I natural attribute = 0.0256 × 1 + 0.1222 × 2 + 0.2125 × 3 + 0.2853 × 4 + 0.3543 × 5 = 3.8202 ,

I service experience = 0.0408 × 1 + 0.1703 × 2 + 0.2431 × 3 + 0.3345 × 4 + 0.2055 × 5 = 3.4762 ,

I supporting facilities = 0.0459 × 1 + 0.1016 × 2 + 0.2026 × 3 + 0.3645 × 4 + 0.2854 × 5 = 3.7419 ,

I travel activities = 0.0684 × 1 + 0.1663 × 2 + 0.2199 × 3 + 0.2243 × 4 + 0.3209 × 5 = 3.45624 ,

I attractiveness index = 0.0343 × 1 + 0.1349 × 2 + 0.2198 × 3 + 0.3042 × 4 + 0.3052 × 5 = 3.7063 .

This method not only calculates the attractiveness index, but also the index of each important indicator. In a subsequent study, we will compare the attractiveness index and the index of important indicators for different national marine parks from multiple aspects, both horizontal and vertical, to better develop and construct national marine parks.

4 Conclusion and discussion

  1. Comparing the evaluation results calculated above with the five-level quantitative standard, it can be seen that the overall tourism attractiveness index of national marine parks in the coastal areas of the East China Sea was relatively high, with a quantitative score for the tourism attractiveness index of 3.7063, belonging to quite satisfied (3.5–4.5]. This shows that tourists were quite satisfied with the overall construction of national marine parks in the coastal areas of the East China Sea. From the evaluation results, it can be seen that the development of some parks may ignore the true feelings of tourists, due to a focus on supporting facilities, meaning there were deficiencies in terms of service facilities, tourist experience, hygiene, and advertising. After the pandemic, the tourism industry has gradually returned to work. Improvements and optimization were required in the above-mentioned aspects, especially in terms of monitoring visitors’ close contacts. At the same time, an early warning mechanism for close contacts should be provided to prevent and control the pandemic so that tourists can rest assured.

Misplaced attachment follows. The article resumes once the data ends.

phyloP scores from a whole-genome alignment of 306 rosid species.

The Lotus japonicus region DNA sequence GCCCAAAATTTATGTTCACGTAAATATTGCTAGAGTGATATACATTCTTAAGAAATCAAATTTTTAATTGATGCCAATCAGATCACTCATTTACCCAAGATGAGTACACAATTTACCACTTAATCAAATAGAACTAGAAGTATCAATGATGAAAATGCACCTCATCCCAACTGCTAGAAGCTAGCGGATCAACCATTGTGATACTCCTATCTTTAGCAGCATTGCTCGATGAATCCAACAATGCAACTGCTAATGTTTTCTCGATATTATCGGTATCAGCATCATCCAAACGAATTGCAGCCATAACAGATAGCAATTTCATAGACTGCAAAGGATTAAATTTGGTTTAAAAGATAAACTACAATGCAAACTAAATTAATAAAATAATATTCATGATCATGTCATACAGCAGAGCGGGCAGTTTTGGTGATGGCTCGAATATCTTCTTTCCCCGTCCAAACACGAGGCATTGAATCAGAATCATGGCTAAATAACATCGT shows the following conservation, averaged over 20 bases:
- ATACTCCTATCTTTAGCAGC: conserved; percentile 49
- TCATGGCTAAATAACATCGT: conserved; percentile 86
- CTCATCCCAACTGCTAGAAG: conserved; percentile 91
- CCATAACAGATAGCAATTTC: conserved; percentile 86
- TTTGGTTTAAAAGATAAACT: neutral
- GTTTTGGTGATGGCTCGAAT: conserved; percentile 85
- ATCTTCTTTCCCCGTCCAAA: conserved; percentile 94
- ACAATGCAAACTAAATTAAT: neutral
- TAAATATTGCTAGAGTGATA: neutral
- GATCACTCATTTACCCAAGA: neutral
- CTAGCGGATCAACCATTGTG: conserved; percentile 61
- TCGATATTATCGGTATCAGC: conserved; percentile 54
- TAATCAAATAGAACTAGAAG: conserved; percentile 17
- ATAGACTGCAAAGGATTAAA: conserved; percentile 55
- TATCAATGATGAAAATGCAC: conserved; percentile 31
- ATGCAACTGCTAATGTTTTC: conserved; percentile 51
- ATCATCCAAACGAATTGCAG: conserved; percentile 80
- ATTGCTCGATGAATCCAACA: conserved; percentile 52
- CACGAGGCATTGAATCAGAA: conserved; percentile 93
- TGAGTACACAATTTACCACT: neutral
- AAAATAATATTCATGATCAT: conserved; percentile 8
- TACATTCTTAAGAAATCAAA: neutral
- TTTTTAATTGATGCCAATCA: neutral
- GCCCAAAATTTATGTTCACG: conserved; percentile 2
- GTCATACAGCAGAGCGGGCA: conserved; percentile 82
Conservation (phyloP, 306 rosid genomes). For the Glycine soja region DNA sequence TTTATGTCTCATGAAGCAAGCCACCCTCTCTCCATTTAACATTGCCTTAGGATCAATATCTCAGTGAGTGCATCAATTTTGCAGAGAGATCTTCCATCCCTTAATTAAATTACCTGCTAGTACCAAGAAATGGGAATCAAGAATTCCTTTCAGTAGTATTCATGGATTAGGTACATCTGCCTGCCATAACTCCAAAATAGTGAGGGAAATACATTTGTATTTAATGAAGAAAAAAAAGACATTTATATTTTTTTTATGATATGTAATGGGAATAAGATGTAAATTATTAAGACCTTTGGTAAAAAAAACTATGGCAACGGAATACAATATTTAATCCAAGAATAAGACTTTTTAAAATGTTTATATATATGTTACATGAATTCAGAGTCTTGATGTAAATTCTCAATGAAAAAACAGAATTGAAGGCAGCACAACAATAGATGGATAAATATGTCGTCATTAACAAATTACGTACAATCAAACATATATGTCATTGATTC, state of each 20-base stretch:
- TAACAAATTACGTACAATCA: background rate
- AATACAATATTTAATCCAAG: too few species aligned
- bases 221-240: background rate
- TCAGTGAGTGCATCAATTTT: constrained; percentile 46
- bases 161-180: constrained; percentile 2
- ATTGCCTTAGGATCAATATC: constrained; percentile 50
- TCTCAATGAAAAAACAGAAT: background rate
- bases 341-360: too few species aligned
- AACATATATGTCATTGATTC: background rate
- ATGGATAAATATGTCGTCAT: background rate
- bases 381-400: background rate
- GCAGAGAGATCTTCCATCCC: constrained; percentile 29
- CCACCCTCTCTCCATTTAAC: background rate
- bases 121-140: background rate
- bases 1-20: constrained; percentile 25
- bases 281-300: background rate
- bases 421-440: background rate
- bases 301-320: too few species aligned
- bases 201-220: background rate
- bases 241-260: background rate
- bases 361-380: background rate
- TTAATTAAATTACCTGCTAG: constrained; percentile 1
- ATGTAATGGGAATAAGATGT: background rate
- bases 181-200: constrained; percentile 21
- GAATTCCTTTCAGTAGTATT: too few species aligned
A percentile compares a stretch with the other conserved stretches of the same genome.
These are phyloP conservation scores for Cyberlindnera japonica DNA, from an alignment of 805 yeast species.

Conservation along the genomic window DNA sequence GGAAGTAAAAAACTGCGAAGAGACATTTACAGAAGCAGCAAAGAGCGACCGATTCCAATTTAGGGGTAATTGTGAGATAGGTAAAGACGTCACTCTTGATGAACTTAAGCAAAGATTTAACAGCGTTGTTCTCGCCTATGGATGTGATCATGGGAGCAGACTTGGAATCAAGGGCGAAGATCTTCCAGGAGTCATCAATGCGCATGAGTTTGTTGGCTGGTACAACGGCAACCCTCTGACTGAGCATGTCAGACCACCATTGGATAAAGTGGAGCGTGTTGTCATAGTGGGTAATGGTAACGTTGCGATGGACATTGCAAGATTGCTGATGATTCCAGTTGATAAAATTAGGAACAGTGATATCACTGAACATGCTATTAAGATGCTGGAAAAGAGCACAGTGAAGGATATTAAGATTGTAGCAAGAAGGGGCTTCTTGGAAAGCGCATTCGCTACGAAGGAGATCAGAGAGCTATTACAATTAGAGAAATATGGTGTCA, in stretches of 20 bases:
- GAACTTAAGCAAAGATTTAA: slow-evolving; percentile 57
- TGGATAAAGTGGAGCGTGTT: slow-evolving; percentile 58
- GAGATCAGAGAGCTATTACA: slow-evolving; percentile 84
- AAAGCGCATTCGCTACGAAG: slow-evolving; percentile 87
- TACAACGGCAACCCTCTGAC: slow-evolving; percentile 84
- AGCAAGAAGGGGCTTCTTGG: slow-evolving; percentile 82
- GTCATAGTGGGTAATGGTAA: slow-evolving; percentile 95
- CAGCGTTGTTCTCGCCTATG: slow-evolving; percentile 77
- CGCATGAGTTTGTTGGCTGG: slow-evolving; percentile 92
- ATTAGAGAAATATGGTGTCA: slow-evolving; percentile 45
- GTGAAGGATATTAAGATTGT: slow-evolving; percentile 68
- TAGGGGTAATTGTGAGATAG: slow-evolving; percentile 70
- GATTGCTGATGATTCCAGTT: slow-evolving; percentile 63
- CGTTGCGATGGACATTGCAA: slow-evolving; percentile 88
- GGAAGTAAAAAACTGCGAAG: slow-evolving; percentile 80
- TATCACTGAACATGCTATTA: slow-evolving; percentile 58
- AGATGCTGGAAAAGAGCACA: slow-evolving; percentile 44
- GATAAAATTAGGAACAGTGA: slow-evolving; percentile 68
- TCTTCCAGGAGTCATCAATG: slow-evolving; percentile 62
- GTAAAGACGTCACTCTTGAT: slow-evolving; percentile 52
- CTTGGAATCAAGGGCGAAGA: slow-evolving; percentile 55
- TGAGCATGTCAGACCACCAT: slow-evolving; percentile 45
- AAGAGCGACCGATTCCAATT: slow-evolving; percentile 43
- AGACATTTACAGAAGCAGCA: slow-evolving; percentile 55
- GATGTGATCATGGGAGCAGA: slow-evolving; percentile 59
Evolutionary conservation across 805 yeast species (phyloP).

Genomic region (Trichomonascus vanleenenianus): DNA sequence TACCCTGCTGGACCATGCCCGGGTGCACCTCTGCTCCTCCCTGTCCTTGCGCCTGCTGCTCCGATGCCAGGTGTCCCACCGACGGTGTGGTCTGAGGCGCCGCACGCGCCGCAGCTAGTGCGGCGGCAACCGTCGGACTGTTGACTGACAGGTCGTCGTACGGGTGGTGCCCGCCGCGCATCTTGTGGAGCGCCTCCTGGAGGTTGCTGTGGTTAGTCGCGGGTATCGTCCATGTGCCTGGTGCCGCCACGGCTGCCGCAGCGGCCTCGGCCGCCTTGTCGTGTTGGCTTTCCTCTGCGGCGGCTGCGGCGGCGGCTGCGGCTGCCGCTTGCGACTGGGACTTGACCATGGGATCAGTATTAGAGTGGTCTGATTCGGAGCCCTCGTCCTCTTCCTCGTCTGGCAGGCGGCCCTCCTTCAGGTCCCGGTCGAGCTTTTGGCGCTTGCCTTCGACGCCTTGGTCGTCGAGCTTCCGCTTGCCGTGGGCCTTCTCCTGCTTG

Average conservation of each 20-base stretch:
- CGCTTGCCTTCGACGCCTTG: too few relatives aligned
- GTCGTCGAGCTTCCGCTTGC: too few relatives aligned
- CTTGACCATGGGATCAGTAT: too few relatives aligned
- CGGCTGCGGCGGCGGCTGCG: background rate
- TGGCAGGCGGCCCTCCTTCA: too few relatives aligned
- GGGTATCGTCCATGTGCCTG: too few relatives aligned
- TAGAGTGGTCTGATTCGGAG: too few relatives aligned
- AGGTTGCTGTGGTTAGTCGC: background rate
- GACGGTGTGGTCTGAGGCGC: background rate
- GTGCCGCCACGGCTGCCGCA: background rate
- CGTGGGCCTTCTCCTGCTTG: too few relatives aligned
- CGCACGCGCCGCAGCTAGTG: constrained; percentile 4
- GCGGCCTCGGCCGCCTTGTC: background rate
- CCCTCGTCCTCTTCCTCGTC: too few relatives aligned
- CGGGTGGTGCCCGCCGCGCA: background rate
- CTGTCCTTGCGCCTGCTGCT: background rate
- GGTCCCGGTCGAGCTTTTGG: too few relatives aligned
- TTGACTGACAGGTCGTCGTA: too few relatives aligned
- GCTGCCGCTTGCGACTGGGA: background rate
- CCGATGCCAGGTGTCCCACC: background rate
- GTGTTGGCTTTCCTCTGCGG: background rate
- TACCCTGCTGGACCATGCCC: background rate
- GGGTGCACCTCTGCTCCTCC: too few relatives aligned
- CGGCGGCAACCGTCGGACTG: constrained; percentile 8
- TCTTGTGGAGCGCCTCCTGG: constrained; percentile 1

2. Tourists were quite satisfied with the natural landscape and resources of marine parks, and the quantitative score for natural attributes was 3.8202, belonging to quite satisfied (3.5–4.5]. Among these, the natural landscape index contributed a lot to the degree of satisfaction, which was very much related to the establishment of these parks. National marine parks cannot be created without field research, discussion, declaration, review, approval, and publication. In the process of field research, the most important part is to fully investigate the value of the ecosystem and the natural landscape. Therefore, during the construction of these parks, we should pay more attention to the protection of natural landscapes and natural resources.